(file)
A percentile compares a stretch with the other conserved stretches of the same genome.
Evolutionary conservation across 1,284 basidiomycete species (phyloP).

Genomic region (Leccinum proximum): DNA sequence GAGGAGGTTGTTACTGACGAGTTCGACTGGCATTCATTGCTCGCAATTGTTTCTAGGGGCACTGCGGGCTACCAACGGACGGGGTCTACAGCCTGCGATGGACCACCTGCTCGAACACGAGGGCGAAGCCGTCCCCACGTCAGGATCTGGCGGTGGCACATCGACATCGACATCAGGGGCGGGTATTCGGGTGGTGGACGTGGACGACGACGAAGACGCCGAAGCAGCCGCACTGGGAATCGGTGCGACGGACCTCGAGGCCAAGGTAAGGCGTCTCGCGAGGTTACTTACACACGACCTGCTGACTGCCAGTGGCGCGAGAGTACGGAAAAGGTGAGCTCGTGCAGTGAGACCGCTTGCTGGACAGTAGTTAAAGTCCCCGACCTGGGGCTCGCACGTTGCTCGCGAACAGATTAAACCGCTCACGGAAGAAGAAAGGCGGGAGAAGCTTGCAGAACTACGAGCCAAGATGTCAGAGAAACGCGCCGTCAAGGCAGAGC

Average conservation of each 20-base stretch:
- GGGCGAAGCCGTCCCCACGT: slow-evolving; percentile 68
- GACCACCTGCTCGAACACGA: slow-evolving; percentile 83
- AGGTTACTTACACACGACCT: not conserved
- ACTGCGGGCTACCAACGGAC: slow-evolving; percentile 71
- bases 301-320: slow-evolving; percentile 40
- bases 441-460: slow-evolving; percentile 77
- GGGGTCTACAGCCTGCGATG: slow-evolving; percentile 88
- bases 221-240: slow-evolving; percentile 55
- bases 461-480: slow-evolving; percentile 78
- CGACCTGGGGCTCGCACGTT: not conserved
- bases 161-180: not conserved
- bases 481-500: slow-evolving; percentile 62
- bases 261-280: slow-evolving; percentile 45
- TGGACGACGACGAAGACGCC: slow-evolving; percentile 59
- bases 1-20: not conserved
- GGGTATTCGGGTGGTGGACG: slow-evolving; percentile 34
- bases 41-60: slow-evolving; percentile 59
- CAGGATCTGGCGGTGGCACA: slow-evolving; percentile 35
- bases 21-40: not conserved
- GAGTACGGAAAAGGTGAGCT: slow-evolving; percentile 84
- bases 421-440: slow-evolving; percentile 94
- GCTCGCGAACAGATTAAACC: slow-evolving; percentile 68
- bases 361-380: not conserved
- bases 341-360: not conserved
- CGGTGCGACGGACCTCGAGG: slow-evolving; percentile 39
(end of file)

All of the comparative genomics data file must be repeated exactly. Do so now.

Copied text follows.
A percentile compares a stretch with the other conserved stretches of the same genome.
Evolutionary conservation across 1,284 basidiomycete species (phyloP).

Genomic region (Leccinum proximum): DNA sequence GAGGAGGTTGTTACTGACGAGTTCGACTGGCATTCATTGCTCGCAATTGTTTCTAGGGGCACTGCGGGCTACCAACGGACGGGGTCTACAGCCTGCGATGGACCACCTGCTCGAACACGAGGGCGAAGCCGTCCCCACGTCAGGATCTGGCGGTGGCACATCGACATCGACATCAGGGGCGGGTATTCGGGTGGTGGACGTGGACGACGACGAAGACGCCGAAGCAGCCGCACTGGGAATCGGTGCGACGGACCTCGAGGCCAAGGTAAGGCGTCTCGCGAGGTTACTTACACACGACCTGCTGACTGCCAGTGGCGCGAGAGTACGGAAAAGGTGAGCTCGTGCAGTGAGACCGCTTGCTGGACAGTAGTTAAAGTCCCCGACCTGGGGCTCGCACGTTGCTCGCGAACAGATTAAACCGCTCACGGAAGAAGAAAGGCGGGAGAAGCTTGCAGAACTACGAGCCAAGATGTCAGAGAAACGCGCCGTCAAGGCAGAGC

Average conservation of each 20-base stretch:
- GGGCGAAGCCGTCCCCACGT: slow-evolving; percentile 68
- GACCACCTGCTCGAACACGA: slow-evolving; percentile 83
- AGGTTACTTACACACGACCT: not conserved
- ACTGCGGGCTACCAACGGAC: slow-evolving; percentile 71
- bases 301-320: slow-evolving; percentile 40
- bases 441-460: slow-evolving; percentile 77
- GGGGTCTACAGCCTGCGATG: slow-evolving; percentile 88
- bases 221-240: slow-evolving; percentile 55
- bases 461-480: slow-evolving; percentile 78
- CGACCTGGGGCTCGCACGTT: not conserved
- bases 161-180: not conserved
- bases 481-500: slow-evolving; percentile 62
- bases 261-280: slow-evolving; percentile 45
- TGGACGACGACGAAGACGCC: slow-evolving; percentile 59
- bases 1-20: not conserved
- GGGTATTCGGGTGGTGGACG: slow-evolving; percentile 34
- bases 41-60: slow-evolving; percentile 59
- CAGGATCTGGCGGTGGCACA: slow-evolving; percentile 35
- bases 21-40: not conserved
- GAGTACGGAAAAGGTGAGCT: slow-evolving; percentile 84
- bases 421-440: slow-evolving; percentile 94
- GCTCGCGAACAGATTAAACC: slow-evolving; percentile 68
- bases 361-380: not conserved
- bases 341-360: not conserved
- CGGTGCGACGGACCTCGAGG: slow-evolving; percentile 39